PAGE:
Freshwater Catfish are much better eating. They can be cleaned relatively easy, and when battered and dropped in hot grease eat very well.
When liver doesn’t work, any type of shrimp on the bottom is sure to draw them in. Make sure YOU, the ADULT are handling all catfish. They have a spine on the top fin that will put you, or your child in the hospital if not handled correctly. Teach your child HOW to unhook a catfish successfully, and point the spines out. Don’t ever touch it. Do you have guns in your house? Treat a catfish spine the same way.
- Step 1: Lay the catfish on a flat surface.
- Step 2: Wrap your hand around the belly of the Catfish. Making sure that you are keeping the spines at bay.
- Step 3: Use a pair of plyers, or your hand to pivot the hook out of the catfish’s mouth.
Some area’s including Alaska, Washington, Oregon & and other north-western states have stocked rainbow trout ponds. Landing these fish can be tricky. Typically, you’re looking for the closest drop off to shore. Head to your local Walmart and pickup salmon eggs or rooster tails. You’ll also need a packet of split shots and small hooks. Ask around about the size of trout stocked in these waters. Keep your bobber anywhere from 1’ to 3’ from your hook with a single split shot in between. You’ll want a simple rod and reel with 6lb to 12lb test line. For beginning fishermen I would recommend starting with a spincasting or spinning reel, you’ll want to stay away from baitcasters.
Place one, or two eggs on the smallest hook you can find, and wait for the bite. These fish can be tricky, so don’t snatch, or pull on your line when you see movement.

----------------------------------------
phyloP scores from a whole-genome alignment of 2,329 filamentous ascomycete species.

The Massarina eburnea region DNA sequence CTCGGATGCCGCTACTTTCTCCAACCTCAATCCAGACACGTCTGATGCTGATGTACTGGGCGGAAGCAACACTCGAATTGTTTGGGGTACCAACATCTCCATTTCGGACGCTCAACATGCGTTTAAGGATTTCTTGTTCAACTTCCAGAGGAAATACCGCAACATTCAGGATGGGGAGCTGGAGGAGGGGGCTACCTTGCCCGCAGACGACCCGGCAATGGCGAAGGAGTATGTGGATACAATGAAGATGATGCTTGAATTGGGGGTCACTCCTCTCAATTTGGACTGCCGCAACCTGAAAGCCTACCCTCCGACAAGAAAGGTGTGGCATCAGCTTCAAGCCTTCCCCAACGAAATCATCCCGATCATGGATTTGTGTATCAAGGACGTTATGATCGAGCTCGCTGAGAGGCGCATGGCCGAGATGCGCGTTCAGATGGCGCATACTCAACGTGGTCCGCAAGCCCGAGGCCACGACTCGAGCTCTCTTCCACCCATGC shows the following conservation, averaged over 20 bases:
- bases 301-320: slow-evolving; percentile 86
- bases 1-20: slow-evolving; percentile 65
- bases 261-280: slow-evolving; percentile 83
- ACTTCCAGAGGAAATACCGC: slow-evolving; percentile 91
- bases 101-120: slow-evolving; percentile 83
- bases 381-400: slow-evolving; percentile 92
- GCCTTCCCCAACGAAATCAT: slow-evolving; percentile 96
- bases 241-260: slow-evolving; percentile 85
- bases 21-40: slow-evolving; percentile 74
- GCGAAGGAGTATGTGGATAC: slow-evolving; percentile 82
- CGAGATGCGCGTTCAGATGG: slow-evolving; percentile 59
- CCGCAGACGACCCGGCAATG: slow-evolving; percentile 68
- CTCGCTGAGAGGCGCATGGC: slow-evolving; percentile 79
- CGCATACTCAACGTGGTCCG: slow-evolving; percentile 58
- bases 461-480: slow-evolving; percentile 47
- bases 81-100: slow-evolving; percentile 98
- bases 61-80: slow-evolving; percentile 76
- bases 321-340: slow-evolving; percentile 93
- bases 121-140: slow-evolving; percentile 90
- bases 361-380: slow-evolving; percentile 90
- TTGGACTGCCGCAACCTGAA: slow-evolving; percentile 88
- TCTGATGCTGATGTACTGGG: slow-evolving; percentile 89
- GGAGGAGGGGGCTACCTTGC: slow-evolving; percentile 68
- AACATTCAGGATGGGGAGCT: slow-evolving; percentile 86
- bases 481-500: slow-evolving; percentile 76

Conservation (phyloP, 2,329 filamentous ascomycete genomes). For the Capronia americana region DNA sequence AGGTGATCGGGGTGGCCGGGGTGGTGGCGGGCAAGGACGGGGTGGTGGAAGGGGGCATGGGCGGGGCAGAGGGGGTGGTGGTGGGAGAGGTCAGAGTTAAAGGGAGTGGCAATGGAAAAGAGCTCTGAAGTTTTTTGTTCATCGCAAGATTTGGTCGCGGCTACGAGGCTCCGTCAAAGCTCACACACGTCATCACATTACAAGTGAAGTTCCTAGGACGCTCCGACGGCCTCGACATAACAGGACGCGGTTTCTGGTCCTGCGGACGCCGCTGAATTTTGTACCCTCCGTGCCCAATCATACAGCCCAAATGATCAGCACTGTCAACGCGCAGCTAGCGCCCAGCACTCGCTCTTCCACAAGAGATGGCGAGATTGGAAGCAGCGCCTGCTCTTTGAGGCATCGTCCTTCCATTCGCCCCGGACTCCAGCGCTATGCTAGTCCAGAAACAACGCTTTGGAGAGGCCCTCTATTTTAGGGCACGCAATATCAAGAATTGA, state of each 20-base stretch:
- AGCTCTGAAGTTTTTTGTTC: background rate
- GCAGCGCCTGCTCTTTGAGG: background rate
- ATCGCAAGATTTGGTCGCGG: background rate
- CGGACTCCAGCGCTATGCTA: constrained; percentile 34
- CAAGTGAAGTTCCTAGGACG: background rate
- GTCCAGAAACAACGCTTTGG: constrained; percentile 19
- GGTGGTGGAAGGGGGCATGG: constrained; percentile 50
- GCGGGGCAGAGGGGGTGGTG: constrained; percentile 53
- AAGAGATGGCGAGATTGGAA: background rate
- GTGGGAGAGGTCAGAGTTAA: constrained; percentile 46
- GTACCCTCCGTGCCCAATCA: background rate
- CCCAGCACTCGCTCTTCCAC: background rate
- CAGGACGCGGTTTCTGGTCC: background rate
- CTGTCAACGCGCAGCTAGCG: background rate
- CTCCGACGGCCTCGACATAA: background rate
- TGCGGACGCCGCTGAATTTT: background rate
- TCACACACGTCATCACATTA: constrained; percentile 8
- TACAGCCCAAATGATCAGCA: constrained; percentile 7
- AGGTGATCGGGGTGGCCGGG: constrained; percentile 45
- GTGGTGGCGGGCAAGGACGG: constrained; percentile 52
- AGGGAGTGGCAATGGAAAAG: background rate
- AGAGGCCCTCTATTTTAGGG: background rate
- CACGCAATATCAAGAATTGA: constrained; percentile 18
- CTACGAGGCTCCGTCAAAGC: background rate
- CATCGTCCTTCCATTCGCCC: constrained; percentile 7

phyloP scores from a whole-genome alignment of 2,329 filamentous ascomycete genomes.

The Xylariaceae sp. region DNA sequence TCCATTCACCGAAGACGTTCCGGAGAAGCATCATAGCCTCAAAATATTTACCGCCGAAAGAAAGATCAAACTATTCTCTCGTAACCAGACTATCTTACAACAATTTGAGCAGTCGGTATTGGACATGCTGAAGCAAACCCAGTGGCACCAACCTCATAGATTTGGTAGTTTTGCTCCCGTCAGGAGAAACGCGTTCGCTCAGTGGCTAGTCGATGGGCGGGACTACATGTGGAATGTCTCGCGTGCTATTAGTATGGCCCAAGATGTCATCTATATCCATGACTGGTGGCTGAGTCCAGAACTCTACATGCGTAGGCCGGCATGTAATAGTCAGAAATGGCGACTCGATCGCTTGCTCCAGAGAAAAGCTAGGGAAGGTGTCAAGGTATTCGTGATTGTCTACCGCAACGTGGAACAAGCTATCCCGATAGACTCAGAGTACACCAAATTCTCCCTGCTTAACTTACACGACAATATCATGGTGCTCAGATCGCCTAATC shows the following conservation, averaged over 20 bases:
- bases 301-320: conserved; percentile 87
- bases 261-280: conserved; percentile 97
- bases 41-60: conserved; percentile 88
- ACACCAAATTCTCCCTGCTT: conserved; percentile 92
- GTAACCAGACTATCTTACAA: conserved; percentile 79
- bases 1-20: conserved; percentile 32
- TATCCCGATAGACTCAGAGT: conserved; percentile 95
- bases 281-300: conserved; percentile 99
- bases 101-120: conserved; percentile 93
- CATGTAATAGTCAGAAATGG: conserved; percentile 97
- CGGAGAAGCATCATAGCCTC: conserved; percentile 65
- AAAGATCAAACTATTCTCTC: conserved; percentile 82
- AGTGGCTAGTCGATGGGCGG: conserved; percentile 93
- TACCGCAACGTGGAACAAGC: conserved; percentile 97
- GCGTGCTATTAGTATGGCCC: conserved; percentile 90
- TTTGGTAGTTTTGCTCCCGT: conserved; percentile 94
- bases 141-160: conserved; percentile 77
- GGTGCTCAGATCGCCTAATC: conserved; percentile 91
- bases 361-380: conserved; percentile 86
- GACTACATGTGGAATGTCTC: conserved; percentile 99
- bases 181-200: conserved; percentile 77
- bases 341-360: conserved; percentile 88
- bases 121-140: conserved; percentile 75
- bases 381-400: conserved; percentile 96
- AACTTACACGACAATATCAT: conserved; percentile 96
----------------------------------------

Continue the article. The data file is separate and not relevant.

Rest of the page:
A simple, 1, 2, 3 counts before tugging gently on the line will yield the best results. Teach your child to keep the line tight, with the rod tip either up, or off to the side. The goal is to pull the opposite way the bobber is moving, creating friction and gently setting the hook. Don’t reel to fast, or horse them in. Take your time and enjoy the fight.
Pan fishing can be extremely rewarding when you’re in a densely populated area. Chumming an area with cornflakes, oatmeal and or doughballs can really help increase the action. When pan fishing, you’ll want to use worms, premade doughballs, and or minnows from your local bait store. Use the same setup that you learned above, merely swapping the type of bait your using and or the depth you set your bobber to, depending on your target area.
Catch & Release Rules
Handle the fish your releasing as little as possible. Fish have a slime on them, how much will depend on the area your fishing and the species your targeting. Make quick work of your hook with a pair of needle nose pliers, take a picture for Facebook and the family scrapbook and release the catch quickly to catch another day.
Keep a towel, or cloth nearby to wipe your hands on after baiting your hook, or handling fish. Although for some, it’s just more fun to wipe that fish smell off on our jeans. A sense of pride in the first catch. Although, your home laundry service won’t thank you.